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What are Human Rights?
What are Human Rights?
Human Rights are fundamental rights inherent to all humans. All are equally entitled to their human rights without discrimination according to nationality, sex, race, religion, language, national or ethnic origin, or other status. Human rights are interrelated, indivisible and interdependent, and include economic, social, and cultural rights, such as the right to work, education, and adequate standard of living; and political and civil rights such as the right to life, due process and liberty and security. Human rights are articulated and protected by law through international treaties, customary international law, and other mechanisms of international law. The pillar for these laws is the International Bill of Human Rights, which includes three treaties:
The International Bill of Human Rights:
- Universal Declaration of Human Rights (UDHR)
- International Covenant on Civil and Political Rights (ICCPR)
- International Covenant on Economic, Social and Cultural Rights (ICESCR)
Literature Review: Human Rights
The History of Human Rights : From Ancient Times to the Globalization Era by
Call Number: JC571 .I73 2008
Publication Date: 2008
Micheline Ishay recounts the dramatic struggle for human rights across the ages in a book that brilliantly synthesizes historical and intellectual developments from the Mesopotamian Codes of Hammurabi to today's era of globalization. As she chronicles the clash of social movements, ideas, and armies that have played a part in this struggle, Ishay illustrates how the history of human rights has evolved from one era to the next through texts, cultural traditions, and creative expression. Writing with verve and extraordinary range, she develops a framework for understanding contemporary issues from the debate over globalization to the intervention in Kosovo to the climate for human rights after September 11, 2001. The only comprehensive history of human rights available, the book will be essential reading for anyone concerned with humankind's quest for justice and dignity. Ishay structures her chapters around six core questions that have shaped human rights debate and scholarship: What are the origins of human rights? Why did the European vision of human rights triumph over those of other civilizations? Has socialism made a lasting contribution to the legacy of human rights? Are human rights universal or culturally bound? Must human rights be sacrificed to the demands of national security? Is globalization eroding or advancing human rights? As she explores these questions, Ishay also incorporates notable documents--writings, speeches, and political statements--from activists, writers, and thinkers throughout history.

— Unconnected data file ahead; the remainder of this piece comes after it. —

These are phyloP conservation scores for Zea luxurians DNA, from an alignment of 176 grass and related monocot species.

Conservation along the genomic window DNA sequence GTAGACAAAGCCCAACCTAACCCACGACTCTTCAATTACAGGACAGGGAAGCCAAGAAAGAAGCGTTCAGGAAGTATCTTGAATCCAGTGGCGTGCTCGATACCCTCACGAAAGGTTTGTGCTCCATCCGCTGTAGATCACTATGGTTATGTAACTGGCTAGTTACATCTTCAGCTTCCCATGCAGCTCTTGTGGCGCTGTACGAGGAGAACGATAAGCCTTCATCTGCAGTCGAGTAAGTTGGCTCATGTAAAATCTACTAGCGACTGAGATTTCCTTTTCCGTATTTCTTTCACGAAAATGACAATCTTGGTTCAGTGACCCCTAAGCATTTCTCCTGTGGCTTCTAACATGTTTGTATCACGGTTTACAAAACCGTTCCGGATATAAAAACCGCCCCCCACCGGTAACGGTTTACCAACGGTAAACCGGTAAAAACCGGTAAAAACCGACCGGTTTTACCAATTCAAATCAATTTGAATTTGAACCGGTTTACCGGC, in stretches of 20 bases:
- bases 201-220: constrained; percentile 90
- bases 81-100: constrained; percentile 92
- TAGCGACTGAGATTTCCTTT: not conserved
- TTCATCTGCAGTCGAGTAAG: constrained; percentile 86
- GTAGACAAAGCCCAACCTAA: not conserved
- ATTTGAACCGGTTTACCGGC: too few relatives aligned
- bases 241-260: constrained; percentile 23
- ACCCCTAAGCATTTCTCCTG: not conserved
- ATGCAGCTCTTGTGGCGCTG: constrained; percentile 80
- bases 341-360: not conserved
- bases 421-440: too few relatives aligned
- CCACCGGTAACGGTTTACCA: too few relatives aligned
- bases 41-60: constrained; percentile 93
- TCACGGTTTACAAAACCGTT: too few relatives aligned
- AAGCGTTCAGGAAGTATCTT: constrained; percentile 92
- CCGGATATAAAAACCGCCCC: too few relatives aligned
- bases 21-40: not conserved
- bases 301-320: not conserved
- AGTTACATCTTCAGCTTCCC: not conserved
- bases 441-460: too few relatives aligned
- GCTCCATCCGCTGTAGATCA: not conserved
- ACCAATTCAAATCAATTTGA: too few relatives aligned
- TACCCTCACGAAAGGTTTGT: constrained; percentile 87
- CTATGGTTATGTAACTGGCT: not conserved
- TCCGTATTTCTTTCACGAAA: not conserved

The Human Rights Reader : Major Political Essays, Speeches, and Documents from Ancient Times to the Present. by
Call Number: JC571 .H7699 2007
Publication Date: 2007
The second edition of The Human Rights Readerpresents a dramatically revised organization and updated selections, including pieces on globalization and the war on terrorism. Each part of the Reader corresponds to five historical phases in the history of human rights and explores for each the arguments, debates, and issues of inclusiveness central to those eras. This edition is the most comprehensive and up-to-date collection of essays, speeches, and documents from historical and contemporary sources, all of which are now placed in context with Micheline Ishay's substantial introduction to the reader as a whole and valuable introductions to each part and chapter.